Satellite fleet operatorsof Paris, and Moscow’s Russian Satellite Communications Co. (RSCC) announced May 10 they would join forces on a new satellite to be launched in 2015 into the 36 degrees east orbital slot at which they already share resources.
Under the new agreement, Eutelsat will finance construction of the satellite, which will be launched as part of the Russian Federal Space Program and thus will be eligible for ruble-based launch prices, likely on a Proton rocket, which are generally less expensive than launch services purchased on the open commercial market.
The companies did not disclose details on the satellite’s size or how much of the capacity would be devoted to coverage over Russia using Russian-registered frequencies, and how much to Eutelsat.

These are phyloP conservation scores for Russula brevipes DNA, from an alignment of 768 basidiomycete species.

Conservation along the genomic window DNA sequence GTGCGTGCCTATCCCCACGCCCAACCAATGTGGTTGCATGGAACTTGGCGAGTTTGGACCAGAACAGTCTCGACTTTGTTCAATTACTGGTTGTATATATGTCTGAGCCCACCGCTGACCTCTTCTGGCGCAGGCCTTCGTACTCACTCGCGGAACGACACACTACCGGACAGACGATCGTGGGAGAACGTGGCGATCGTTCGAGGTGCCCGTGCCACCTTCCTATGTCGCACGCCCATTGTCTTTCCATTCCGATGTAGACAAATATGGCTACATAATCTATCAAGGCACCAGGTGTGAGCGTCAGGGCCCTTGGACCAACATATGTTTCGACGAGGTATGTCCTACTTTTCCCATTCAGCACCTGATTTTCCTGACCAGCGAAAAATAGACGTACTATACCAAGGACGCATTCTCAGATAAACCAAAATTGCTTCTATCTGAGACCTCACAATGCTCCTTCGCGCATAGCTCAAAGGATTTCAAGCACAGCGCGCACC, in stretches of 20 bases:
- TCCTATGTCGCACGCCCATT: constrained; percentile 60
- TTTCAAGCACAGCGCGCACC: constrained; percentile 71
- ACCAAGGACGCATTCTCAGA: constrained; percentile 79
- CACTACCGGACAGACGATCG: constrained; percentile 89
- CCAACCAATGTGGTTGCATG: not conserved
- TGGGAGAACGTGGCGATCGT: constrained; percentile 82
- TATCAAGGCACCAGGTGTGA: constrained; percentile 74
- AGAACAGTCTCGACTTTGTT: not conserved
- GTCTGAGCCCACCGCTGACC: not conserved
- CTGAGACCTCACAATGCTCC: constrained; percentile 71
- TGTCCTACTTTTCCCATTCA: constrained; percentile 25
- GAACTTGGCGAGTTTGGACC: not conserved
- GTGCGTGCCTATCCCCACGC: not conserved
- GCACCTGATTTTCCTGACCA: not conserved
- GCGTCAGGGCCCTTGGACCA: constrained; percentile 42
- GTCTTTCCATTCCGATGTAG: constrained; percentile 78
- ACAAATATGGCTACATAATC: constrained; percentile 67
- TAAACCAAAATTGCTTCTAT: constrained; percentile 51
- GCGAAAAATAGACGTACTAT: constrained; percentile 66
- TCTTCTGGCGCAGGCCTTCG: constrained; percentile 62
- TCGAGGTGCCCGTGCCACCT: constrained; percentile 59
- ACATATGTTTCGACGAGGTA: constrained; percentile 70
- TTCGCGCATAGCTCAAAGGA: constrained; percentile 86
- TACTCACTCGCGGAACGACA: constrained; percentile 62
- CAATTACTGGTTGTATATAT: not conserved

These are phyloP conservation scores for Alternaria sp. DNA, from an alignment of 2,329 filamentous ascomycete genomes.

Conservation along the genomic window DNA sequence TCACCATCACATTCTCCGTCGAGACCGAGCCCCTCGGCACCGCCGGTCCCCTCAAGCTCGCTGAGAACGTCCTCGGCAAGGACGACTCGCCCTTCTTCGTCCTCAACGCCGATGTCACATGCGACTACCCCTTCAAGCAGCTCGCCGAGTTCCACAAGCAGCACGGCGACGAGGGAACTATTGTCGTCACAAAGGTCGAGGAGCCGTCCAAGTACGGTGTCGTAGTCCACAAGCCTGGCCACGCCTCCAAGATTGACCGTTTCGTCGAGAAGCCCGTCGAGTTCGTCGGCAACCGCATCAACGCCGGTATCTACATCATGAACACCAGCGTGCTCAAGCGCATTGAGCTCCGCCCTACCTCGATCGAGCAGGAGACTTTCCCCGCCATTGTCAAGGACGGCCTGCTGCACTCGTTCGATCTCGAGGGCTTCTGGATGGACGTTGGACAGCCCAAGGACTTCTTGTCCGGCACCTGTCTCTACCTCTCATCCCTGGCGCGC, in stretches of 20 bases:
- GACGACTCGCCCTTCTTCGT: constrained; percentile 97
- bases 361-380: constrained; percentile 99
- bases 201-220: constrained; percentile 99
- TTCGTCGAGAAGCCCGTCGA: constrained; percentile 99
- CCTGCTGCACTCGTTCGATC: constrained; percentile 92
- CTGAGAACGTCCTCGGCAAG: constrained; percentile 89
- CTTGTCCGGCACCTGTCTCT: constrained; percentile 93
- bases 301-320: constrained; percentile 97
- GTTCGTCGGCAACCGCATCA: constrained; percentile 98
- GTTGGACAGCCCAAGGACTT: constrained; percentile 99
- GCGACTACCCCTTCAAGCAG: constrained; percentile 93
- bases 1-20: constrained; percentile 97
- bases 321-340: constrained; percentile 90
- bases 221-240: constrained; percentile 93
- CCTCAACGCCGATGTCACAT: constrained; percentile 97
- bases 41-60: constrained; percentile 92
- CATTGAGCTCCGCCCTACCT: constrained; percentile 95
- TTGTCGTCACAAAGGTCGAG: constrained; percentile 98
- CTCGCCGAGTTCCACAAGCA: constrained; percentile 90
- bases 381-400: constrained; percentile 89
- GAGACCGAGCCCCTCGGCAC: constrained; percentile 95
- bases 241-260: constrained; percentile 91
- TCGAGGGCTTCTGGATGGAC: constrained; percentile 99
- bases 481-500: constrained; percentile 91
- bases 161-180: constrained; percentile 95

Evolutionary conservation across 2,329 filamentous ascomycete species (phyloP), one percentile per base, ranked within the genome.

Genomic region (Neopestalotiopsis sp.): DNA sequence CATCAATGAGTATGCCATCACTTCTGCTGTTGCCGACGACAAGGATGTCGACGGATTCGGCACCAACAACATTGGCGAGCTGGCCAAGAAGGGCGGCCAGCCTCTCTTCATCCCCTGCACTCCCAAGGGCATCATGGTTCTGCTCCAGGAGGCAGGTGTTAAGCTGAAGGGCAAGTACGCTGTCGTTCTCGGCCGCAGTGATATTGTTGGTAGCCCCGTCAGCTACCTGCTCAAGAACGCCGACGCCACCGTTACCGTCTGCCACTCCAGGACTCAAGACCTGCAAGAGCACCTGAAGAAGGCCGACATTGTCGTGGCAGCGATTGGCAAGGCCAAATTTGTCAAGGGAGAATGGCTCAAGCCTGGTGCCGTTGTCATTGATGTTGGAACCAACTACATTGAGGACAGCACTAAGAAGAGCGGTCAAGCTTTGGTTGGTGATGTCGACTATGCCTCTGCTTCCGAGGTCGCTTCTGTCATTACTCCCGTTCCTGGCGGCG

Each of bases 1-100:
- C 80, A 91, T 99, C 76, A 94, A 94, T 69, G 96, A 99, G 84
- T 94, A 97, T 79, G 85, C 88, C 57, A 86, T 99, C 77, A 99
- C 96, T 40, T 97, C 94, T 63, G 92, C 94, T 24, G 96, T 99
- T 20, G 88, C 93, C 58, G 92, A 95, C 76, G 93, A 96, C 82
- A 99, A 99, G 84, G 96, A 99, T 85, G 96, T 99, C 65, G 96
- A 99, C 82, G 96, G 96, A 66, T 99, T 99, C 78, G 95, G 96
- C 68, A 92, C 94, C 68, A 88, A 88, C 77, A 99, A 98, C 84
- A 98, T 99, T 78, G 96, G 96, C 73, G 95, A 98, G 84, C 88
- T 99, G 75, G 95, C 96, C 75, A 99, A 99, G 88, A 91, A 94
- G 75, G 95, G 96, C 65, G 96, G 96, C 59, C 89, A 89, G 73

Eutelsat currently operates two satellites at 36 degrees east. The W4 spacecraft, carrying 31 transponders — 19 for Russian broadcasts — was launched in 2000. The new spacecraft will be in orbit in time to replace W4, which also carries six transponders on a fixed beam over Africa, and six transponders on a steerable beam, also for African coverage.
Eutelsat’s W7 satellite, carrying 70 Ku-band transponders, has been stationed at 36 degrees east since its launch in November 2009.